The sparsely-attended “Justice for J6” rally concluded Saturday mid-afternoon after hours of speeches without any known major instances of violence.
Despite the lackluster turnout, photos show an overwhelming police and media presence at the rally organized by former Trump campaign staffer Matt Baynard to protest the treatment of the January 6 mob who were arrested and charged in connection with the Capitol riot.
Authorities said Friday that more than 27 law enforcement agencies in the area were involved in securing the rally to limit the threat of violence.
One man was arrested on a weapons violation for welding a knife around 12:40 p.m., before the rally commenced. Another man allegedly carrying a handgun was arrested around 1:30 p.m., according to Capitol Police. Two other arrests were reportedly made throughout the day, but details surrounding those are currently unclear.
“At this time, it is not clear why the man was at the demonstration,” authorities said.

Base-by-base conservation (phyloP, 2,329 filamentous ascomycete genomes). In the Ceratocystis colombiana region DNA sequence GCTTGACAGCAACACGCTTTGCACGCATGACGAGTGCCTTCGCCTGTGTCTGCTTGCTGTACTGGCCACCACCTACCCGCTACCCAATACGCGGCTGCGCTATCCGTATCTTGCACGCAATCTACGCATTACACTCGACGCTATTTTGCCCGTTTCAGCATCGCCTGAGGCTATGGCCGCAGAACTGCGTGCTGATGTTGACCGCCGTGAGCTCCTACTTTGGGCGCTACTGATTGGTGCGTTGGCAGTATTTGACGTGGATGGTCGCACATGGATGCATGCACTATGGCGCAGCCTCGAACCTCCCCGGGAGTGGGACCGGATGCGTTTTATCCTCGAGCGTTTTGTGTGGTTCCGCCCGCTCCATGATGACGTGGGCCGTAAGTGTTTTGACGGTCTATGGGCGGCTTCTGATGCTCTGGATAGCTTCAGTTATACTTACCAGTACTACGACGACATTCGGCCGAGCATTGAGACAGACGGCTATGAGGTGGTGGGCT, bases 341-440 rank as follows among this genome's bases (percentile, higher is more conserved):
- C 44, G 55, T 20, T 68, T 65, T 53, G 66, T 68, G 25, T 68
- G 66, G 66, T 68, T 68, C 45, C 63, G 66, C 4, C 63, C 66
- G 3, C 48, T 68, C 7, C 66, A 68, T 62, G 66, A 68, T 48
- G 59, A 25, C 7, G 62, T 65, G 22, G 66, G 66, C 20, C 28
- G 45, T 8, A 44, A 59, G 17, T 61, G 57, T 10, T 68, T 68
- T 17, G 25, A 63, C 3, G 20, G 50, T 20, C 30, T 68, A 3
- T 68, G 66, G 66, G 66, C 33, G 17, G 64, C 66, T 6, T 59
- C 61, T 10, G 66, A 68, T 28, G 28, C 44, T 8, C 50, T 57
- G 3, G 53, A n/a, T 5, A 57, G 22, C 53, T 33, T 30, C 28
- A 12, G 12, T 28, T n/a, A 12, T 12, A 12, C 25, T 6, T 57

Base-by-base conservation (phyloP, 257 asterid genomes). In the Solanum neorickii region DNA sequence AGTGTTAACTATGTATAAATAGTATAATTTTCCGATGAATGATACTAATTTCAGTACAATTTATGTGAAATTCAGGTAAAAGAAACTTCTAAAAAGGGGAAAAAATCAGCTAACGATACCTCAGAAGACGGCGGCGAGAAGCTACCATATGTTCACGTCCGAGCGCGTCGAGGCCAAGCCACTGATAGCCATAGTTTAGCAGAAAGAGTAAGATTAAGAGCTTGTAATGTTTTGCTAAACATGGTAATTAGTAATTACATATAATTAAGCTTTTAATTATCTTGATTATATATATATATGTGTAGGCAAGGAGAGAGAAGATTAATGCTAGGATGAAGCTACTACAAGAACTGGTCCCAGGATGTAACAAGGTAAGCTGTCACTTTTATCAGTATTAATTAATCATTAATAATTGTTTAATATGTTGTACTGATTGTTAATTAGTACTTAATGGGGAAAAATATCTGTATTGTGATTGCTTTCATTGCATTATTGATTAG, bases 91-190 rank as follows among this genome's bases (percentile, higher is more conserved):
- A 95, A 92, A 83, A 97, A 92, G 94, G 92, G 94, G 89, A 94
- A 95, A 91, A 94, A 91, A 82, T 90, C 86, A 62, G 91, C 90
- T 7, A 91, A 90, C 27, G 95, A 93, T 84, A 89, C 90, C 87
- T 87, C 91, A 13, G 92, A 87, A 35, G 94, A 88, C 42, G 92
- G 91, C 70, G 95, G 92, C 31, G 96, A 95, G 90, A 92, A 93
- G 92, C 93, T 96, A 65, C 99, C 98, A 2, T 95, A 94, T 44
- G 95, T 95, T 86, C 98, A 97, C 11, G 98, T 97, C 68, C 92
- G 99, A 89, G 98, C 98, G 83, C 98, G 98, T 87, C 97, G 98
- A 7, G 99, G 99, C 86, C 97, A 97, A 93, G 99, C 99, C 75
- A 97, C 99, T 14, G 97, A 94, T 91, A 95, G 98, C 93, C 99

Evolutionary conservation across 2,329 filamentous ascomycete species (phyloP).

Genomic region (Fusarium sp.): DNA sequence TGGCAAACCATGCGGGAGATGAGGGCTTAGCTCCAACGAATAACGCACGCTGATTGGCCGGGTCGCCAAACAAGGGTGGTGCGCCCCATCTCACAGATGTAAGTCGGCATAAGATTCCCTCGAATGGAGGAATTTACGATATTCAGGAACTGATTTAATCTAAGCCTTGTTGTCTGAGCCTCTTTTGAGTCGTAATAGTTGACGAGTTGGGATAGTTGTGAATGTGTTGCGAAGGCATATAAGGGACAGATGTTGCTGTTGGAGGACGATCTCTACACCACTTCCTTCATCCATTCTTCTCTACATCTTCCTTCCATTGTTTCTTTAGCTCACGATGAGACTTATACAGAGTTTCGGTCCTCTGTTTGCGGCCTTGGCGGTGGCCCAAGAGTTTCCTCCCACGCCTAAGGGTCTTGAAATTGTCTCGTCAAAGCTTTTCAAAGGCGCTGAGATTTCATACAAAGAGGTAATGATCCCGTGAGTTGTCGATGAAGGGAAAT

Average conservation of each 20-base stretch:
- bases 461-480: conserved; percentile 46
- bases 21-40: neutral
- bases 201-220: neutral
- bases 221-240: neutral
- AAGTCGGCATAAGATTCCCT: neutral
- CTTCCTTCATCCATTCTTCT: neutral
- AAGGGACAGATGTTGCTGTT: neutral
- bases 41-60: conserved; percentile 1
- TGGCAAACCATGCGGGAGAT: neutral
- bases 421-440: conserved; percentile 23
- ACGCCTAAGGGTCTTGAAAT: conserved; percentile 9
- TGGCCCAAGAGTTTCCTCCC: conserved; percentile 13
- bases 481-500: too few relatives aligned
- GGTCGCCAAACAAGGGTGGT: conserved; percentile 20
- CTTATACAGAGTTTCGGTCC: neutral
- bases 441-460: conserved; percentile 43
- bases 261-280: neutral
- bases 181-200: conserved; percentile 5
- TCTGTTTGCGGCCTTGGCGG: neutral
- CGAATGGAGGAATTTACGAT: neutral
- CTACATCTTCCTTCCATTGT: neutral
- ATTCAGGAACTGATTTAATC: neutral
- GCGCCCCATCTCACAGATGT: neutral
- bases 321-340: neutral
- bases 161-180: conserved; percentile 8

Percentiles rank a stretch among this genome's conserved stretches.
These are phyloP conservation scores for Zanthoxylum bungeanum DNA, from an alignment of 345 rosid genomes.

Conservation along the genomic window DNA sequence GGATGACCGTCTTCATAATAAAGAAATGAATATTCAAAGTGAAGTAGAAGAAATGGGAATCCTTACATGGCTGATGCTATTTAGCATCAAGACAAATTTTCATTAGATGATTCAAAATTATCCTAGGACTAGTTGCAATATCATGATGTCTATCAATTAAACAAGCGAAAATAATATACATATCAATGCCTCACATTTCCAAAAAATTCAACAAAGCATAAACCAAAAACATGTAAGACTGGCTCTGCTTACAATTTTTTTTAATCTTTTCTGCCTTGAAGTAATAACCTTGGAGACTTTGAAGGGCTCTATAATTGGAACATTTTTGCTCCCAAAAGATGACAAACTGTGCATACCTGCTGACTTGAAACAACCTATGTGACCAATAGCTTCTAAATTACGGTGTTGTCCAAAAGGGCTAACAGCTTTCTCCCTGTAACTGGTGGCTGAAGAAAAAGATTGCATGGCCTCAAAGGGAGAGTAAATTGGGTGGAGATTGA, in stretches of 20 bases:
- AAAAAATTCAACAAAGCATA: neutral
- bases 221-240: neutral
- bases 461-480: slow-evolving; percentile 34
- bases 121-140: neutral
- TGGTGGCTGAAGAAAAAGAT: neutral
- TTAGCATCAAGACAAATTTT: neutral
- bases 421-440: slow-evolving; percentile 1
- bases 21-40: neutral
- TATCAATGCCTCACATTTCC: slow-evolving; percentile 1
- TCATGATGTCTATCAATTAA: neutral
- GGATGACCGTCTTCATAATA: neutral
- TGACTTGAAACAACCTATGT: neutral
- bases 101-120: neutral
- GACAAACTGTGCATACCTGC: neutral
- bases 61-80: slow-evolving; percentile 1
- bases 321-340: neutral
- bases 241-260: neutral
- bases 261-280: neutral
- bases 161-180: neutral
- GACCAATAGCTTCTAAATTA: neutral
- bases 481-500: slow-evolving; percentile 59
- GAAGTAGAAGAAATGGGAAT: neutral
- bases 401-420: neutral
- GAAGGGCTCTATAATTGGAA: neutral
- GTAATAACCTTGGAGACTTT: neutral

As “Justice for J6” attendees gathered at the Capitol, counterprotesters arrived at the Freedom Plaza about a mile away, prompting fears of a clash between the two opposing groups. But there were no major clashes between protesters and counterprotesters by Saturday afternoon.
Braynard told Newsweek earlier this week that the rally would “100 percent” be peaceful and only aims to show support for the nonviolent Trump supporters who were arrested and charged in connection to the January 6 insurrection.
“We favor lawful prosecution and speedy trials for anyone who did commit violence on January 6 and condemn their actions,” Braynard said. “We are cooperating completely with multiple different police forces to ensure that everyone is safe. Anyone with the intent of committing violence has no business at our rally.”
Ahead of the rally, far-right protesters had actively discouraged their supporters from showing up with warnings that the federal government set up the event to capture more Trump supporters.
Trump called the rally a “setup” in an interview with The Federalist on Thursday. “If people don’t show up they’ll say, ‘Oh, it’s a lack of spirit.’ And if people do show up they’ll be harassed,” the former president said.
The baseless “false flag” theory quickly spread on right-ring social media platforms and likely contributed to the low attendance.